Deducting VAT on your purchases of goods and services can be done only if they are related to your company and its operations. This type of tax is called input VAT. To begin the process of getting back the tax amount, you must submit all the documents within the deadline mentioned above and from that day, you will receive the repayment within 60 days.

When you do business with companies from other EU states, you usually must pay the tax rates of that specific country from where you purchase. Those VAT returns are handled by you in Estonia. You provide the documents, and the Estonian tax inspector submits an application to that specific country, where you made the purchase. Note that this VAT return approval process from the beginning until the end can anywhere between 4 to 8 months. Once it has been approved, they will return the money within 10 business days.

In case you are making purchases outside of the borders of the European Union, the rules are based on mutual tax returns and are paid in cases, where Estonia also makes VAT returns to that specific country. Another big difference here is that Estonian authorities communicate directly with the foreign tax representatives, not electronically as the case is in the EU.

In cases where there is no real business activity or purchases are not related to your company, you cannot legally deduct VAT, and may end up paying fines if caught doing so.

2.10 VAT on exports and imports

When goods and services are exported out of the EU and sold to foreign companies or customers, there is normally no basis for VAT liability as the end consumer is not within the European Union. However, it is still a good idea to register for VAT if the income is generated in Estonia, even if the customer is outside of the EU.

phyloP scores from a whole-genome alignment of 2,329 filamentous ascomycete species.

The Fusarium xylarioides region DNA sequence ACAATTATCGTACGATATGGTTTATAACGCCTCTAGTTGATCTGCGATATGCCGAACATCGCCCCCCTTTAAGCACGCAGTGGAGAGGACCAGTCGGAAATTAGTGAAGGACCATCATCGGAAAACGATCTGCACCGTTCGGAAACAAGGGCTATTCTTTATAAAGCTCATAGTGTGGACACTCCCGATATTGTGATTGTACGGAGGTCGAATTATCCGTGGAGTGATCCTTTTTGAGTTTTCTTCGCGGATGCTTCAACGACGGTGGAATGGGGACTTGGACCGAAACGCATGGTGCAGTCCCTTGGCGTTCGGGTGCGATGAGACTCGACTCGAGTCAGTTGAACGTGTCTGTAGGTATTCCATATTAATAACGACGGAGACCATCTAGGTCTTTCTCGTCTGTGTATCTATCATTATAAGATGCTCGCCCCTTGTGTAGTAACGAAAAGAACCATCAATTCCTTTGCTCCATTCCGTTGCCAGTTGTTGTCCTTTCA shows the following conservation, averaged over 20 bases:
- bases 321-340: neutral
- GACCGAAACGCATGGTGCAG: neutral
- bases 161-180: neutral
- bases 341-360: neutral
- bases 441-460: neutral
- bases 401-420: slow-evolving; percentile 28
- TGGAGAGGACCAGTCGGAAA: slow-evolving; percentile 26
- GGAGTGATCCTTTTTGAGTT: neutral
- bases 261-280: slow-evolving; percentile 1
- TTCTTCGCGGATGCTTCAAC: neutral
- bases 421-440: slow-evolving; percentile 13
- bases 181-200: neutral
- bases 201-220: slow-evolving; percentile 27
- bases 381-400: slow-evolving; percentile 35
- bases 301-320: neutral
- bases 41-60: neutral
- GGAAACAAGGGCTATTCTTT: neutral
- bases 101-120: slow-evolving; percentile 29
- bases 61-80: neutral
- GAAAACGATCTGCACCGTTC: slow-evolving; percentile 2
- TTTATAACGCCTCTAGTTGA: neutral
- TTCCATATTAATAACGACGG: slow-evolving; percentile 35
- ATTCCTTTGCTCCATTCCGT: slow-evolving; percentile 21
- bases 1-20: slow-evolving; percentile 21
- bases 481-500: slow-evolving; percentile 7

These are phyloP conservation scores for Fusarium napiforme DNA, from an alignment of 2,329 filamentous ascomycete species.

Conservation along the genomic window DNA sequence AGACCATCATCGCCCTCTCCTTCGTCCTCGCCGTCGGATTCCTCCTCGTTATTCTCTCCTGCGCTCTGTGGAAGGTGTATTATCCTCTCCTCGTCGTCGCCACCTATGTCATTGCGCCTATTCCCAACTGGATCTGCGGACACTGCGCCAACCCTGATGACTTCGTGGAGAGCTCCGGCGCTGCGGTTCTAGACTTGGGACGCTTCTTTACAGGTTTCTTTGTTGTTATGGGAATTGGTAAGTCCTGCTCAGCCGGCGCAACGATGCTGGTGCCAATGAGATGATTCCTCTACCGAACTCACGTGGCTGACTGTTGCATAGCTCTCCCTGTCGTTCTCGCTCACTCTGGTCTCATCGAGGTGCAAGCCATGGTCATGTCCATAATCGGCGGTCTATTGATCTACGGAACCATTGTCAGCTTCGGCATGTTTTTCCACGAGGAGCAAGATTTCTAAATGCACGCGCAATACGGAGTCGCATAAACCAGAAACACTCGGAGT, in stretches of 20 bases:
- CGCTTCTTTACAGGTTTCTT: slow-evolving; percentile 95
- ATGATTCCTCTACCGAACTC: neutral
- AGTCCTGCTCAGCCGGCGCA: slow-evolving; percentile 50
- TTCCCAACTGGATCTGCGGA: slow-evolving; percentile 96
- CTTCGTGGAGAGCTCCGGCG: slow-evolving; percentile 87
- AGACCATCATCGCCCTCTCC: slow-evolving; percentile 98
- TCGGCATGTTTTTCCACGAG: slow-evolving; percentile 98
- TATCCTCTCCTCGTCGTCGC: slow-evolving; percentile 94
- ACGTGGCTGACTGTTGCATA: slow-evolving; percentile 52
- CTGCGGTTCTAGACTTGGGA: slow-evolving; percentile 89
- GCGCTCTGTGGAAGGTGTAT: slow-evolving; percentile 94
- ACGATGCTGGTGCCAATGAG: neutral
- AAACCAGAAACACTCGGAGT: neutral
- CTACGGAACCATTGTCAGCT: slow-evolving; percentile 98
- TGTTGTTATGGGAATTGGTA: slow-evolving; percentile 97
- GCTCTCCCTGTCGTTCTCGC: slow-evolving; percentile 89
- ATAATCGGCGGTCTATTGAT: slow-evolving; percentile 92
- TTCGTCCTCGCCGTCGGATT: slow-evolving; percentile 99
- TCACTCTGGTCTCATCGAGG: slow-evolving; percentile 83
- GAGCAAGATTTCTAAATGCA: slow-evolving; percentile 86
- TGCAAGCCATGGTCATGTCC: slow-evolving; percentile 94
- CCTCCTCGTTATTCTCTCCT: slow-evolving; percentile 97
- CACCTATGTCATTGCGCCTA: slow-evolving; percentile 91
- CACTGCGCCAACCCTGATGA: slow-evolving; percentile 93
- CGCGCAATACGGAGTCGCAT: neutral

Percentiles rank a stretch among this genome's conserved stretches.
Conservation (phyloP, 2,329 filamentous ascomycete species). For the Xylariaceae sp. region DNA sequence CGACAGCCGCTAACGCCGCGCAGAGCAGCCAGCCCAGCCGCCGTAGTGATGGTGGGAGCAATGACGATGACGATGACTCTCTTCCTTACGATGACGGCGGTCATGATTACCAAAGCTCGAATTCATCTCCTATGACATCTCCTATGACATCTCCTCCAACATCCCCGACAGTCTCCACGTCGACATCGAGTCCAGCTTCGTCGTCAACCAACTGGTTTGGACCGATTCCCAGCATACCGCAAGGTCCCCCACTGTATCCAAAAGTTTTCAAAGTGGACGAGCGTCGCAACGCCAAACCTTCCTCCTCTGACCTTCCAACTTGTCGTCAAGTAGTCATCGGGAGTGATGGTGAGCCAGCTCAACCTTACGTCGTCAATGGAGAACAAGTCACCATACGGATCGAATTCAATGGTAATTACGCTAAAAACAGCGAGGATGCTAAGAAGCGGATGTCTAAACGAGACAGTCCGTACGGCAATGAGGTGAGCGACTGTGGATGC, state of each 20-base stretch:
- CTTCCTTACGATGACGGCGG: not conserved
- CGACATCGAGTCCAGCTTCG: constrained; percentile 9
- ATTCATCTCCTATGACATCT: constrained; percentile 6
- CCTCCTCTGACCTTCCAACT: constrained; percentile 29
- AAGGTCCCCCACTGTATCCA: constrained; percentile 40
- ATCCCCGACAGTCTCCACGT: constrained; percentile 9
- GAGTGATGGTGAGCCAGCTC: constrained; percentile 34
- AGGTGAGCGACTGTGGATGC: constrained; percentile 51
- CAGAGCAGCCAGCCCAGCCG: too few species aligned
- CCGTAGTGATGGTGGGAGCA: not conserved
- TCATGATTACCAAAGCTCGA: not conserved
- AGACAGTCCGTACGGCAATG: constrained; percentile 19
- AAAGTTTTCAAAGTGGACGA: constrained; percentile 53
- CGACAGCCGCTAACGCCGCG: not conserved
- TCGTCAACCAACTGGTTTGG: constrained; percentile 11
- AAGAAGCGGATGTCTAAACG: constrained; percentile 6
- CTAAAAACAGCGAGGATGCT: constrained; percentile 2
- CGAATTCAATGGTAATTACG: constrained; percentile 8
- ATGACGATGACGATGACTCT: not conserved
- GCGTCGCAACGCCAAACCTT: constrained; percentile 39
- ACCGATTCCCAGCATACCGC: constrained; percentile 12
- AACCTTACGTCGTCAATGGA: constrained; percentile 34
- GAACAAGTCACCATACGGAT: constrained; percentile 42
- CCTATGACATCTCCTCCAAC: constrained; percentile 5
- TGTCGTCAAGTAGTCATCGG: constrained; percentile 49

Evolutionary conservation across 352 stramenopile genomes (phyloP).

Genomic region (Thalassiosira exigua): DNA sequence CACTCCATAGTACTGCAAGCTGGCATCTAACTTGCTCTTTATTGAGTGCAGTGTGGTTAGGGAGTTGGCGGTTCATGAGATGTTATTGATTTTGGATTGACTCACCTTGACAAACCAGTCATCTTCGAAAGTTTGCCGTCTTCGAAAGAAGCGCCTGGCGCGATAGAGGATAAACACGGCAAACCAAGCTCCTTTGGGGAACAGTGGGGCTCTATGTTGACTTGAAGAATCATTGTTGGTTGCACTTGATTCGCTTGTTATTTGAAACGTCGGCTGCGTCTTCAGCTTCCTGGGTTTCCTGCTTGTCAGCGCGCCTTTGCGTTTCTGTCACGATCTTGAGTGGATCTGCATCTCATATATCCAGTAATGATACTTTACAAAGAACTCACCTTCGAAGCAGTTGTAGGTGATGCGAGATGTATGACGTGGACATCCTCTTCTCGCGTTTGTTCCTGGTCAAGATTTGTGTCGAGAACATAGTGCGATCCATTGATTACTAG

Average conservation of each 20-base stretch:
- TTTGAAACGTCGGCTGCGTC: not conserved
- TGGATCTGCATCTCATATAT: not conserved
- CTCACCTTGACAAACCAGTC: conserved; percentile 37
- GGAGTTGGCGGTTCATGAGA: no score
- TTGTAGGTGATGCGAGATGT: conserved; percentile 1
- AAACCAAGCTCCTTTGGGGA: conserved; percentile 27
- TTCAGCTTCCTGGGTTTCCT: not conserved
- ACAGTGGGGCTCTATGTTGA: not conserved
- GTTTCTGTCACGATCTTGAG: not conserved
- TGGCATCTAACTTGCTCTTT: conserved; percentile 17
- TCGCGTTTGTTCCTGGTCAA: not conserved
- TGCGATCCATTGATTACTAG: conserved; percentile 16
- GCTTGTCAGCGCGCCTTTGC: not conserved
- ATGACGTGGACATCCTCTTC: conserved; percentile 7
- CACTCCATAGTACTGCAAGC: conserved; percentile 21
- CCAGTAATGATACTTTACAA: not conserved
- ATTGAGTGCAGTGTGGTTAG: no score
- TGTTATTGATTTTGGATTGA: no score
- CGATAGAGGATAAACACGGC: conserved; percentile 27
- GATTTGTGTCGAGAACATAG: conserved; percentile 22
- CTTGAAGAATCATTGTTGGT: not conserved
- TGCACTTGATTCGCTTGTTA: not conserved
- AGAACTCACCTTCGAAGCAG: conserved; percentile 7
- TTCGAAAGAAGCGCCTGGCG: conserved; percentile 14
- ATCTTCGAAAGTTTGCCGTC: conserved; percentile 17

Consequently, imports into the EU are taxed to maintain equal terms and competitiveness on the European market. Payment of VAT on importation to Estonia is determined by customs legislations.

In general, purchases up to 22€ in value will not have VAT added to the purchase price upon import. However, this does not apply to alcohol, tobacco, or perfumes that are imported from outside of the EU. The regular Estonian VAT rate of 20% is added to most imports, while books for example only have 9% VAT added. Upon import, there might be additional excise and customs duties, which depend on the specific product that you purchased. More on that in the end of the article.

2.11 MOSS (Mini One Stop Shop)

The MOSS directive is a VAT simplification measure that reduces the costs and tax burdens on electronic communications service and digitally supplied service providers within the European Union to non-taxable persons. If the company’s the taxable turnover for services provided in EU reaches 10,000€ per year, the company must register for MOSS scheme or for VAT. If you will not use MOSS scheme, then you must register and account for VAT in each individual EU member state, where you operate. We recommend using it since it makes running your company easier and is less money consuming.

2.12 Common issues with VAT

  • Some of our clients have been led to think that they cannot operate in Estonia without a VAT number, which is not true. You can easily operate a company that does not have a VAT number. Although, co-operation with other companies may be easier with a VAT number. If your non-VAT registered Estonian company is buying services from outside of Estonia, your company is obligated to register for limited-VAT, which means the reverse VAT rules apply and you will pay VAT on these purchases to Estonia. If you buy good instead of services, limited VAT registration for your non-VAT registered company is a must – starting from the purchases over 10,000€.
  • Another area of confusion is the main place of activity. For example: Your company imports goods from China, they are stored in France, and eventually sold in Germany. This provides tax implications in France, and it becomes the main location of activity, instead of Estonia. As goods are imported, held and sold from France to Germany.
  • Many of our clients are confused about the costs that they can write off as business expenses – just because you have a VAT liable company and a company card, does not mean that you can use it for personal expenses. Here we suggest you consult an accountant to have a better understanding about tax-free expenses. We also discuss it briefly further down in the article.